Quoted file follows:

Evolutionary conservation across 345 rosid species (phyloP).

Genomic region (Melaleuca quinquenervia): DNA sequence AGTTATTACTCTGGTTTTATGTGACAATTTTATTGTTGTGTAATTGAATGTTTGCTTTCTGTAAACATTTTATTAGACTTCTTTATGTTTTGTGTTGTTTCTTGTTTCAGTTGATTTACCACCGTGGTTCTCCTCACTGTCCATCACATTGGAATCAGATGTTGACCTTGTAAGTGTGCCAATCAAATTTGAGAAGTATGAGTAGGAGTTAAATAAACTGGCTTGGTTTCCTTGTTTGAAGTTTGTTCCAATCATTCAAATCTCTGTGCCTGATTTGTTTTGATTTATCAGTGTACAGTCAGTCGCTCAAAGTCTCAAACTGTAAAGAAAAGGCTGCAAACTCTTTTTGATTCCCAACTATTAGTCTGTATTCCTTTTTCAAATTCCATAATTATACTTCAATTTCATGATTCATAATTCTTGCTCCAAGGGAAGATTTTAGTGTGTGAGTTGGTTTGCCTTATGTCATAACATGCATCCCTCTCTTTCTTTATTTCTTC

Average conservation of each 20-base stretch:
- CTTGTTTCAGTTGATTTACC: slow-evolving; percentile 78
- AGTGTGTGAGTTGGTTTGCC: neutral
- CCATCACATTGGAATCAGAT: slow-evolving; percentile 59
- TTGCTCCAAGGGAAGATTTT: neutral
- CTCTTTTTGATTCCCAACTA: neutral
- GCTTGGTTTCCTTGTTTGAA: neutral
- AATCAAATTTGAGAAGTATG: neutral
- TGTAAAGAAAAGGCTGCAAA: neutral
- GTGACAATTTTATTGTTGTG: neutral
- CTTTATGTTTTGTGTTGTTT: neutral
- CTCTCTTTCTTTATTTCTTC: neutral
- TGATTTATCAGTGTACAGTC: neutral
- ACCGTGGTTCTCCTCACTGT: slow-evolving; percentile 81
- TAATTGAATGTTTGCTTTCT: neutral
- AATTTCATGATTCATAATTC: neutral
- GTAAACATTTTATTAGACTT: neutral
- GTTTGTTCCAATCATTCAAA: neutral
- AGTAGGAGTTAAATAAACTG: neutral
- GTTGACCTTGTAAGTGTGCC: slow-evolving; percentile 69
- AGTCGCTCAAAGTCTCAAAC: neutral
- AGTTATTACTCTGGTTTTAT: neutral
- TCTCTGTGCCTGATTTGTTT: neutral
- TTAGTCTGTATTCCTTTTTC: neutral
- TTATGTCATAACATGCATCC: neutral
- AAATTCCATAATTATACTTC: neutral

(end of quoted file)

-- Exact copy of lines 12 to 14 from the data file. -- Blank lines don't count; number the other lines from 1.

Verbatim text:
- GTGACAATTTTATTGTTGTG: neutral
- CTTTATGTTTTGTGTTGTTT: neutral
- CTCTCTTTCTTTATTTCTTC: neutral